Florida Keys

Keys driver guilty of vehicular manslaughter in 2015 crash

April Thomason
April Thomason

A jury today convicted a Keys driver of vehicular manslaughter for the 2015 crash that left a pedestrian dead on the sidewalk.

April Dawn Thomason, 46, of Key West, was also found guilty of two counts of attempted vehicular manslaughter, assault and leaving the scene of a fatal crash. The incident took place on Sept. 16, 2015, when she drove into Stephanie Collins, a dental hygienist from Cudjoe Key who was walking along South Roosevelt Boulevard near mile marker 1 at the time.

The jury deliberated for less than two hours at the Monroe County Courthouse with Judge Luis Garcia presiding.

Sentencing was set for Nov. 5. Thomason faces up to 30 years for the manslaughter conviction alone. Prosecutors said the total maximum on all the charges is approximately 75 years. She hasn’t left jail since her arrest.

Thomason pleaded not guilty by reason of insanity, blaming the crash on severe Xanax withdrawal which she began on her own without any medical help. She had no intoxicants in her system, a blood test showed. She also told police she was distracted by talking to God while behind the wheel.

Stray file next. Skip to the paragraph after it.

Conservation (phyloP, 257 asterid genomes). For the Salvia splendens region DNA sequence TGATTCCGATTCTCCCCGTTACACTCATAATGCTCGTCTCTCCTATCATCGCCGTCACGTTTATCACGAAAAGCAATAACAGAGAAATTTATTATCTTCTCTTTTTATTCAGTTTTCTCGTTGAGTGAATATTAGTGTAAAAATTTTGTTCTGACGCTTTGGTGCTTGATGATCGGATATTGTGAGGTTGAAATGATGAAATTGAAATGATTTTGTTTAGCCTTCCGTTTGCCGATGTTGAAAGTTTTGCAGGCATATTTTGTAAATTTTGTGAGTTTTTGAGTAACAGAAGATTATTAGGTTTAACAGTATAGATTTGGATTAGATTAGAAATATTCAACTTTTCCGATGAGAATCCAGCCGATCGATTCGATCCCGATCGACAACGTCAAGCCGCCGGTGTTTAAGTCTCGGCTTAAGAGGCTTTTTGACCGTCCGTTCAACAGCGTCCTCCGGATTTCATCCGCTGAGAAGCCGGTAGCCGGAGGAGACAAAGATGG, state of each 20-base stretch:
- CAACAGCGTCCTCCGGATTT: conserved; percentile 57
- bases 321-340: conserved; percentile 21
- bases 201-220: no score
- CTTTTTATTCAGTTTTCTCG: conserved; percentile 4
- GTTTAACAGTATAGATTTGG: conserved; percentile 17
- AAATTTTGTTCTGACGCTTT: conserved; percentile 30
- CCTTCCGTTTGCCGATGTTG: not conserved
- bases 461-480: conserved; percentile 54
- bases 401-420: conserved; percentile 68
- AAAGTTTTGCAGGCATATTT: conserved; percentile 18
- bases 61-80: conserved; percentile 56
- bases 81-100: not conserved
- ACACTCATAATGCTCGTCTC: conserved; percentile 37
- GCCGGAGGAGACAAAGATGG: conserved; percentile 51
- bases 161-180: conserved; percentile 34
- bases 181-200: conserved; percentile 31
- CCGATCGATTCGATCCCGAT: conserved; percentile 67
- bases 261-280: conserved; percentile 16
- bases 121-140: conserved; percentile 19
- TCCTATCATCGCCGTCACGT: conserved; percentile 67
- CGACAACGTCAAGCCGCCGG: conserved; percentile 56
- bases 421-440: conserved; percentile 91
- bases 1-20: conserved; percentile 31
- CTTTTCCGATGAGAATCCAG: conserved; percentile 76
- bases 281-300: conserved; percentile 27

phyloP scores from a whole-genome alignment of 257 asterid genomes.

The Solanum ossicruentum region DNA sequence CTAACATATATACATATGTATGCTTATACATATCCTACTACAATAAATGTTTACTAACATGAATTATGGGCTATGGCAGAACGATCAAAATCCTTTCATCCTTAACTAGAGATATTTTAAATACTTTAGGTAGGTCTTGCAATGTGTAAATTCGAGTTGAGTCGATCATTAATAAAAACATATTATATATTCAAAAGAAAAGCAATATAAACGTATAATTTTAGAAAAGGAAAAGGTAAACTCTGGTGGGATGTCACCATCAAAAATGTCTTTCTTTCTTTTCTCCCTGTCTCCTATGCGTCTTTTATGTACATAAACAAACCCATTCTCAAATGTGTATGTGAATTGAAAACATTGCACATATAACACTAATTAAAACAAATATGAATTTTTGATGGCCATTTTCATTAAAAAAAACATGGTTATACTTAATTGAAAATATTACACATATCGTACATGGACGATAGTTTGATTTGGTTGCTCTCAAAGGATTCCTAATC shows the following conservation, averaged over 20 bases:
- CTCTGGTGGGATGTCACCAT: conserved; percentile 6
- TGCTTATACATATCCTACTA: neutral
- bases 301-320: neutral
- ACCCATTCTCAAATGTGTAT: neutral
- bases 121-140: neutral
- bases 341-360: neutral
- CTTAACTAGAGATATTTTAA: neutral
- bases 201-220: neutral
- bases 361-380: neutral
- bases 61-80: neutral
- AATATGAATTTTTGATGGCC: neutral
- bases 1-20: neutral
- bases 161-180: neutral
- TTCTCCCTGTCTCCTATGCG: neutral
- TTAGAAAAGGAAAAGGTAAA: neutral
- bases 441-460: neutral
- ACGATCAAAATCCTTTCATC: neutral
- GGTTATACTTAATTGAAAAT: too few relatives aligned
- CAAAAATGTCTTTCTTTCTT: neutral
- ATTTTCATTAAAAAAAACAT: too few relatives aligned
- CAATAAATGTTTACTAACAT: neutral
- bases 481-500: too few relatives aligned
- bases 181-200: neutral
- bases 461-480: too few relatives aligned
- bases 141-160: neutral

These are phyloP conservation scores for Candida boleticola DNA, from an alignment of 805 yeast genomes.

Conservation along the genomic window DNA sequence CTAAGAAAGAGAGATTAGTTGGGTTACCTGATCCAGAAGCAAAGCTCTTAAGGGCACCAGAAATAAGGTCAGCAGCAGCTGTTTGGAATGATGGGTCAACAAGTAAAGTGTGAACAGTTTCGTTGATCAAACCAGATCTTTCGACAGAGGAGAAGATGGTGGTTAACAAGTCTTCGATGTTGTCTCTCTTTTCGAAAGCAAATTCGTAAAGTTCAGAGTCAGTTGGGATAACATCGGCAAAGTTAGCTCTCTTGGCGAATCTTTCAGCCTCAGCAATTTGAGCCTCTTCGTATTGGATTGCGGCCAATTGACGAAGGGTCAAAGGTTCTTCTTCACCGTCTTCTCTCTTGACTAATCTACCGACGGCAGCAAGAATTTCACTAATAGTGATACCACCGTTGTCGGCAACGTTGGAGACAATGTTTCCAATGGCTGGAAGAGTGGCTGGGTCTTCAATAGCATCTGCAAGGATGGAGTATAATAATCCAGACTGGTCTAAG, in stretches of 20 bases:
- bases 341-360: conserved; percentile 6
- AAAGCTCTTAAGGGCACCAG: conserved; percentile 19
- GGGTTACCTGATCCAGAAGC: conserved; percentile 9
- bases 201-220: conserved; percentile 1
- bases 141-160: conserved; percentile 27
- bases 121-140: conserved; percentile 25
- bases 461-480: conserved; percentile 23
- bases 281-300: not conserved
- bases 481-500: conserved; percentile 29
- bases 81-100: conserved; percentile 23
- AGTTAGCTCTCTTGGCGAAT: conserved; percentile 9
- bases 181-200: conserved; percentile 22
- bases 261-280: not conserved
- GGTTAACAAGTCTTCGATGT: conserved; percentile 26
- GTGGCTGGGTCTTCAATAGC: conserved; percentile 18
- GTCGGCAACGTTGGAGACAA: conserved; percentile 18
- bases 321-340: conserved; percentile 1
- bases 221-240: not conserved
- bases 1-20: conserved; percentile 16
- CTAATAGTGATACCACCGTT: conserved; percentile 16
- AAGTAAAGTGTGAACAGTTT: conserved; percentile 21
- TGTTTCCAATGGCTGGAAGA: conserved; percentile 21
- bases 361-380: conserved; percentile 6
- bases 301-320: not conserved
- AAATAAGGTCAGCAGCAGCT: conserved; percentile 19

“What occurred was terrible, but it’s not criminal,” said Kevin McCarthy, an assistant public defender, during closing arguments.

Prosecutor Colleen Dunne told jurors in her closing that Thomason chose to stop taking Xanax, which the defense said she had been taking steadily for three years and first started using at age 12.

“She continued to make choices and putting everyone at risk,” Dunne said. “Total disregard for the safety of others. It was willful, it was reckless and it was wanton.”

Each side presented a medical expert to back up the warring claims.

A jury of six received the case at 1:20 p.m. Wednesday. To find that she was legally insane at the time she jumped the curb on South Roosevelt and ran over Collins, jurors would have had to decide that she did not know what she was doing and did not know the consequences or that she knew what she was doing but did not know it was wrong.

The burden to prove Thomason was insane fell on the defense. Prosecutors did have to prove any motive or whether she had intent to kill.

The State Attorney’s Office initially charged Thomason with murder but reduced the charges before trial.

Nearly 50 friends and family of Collins attended the closing arguments Wednesday morning.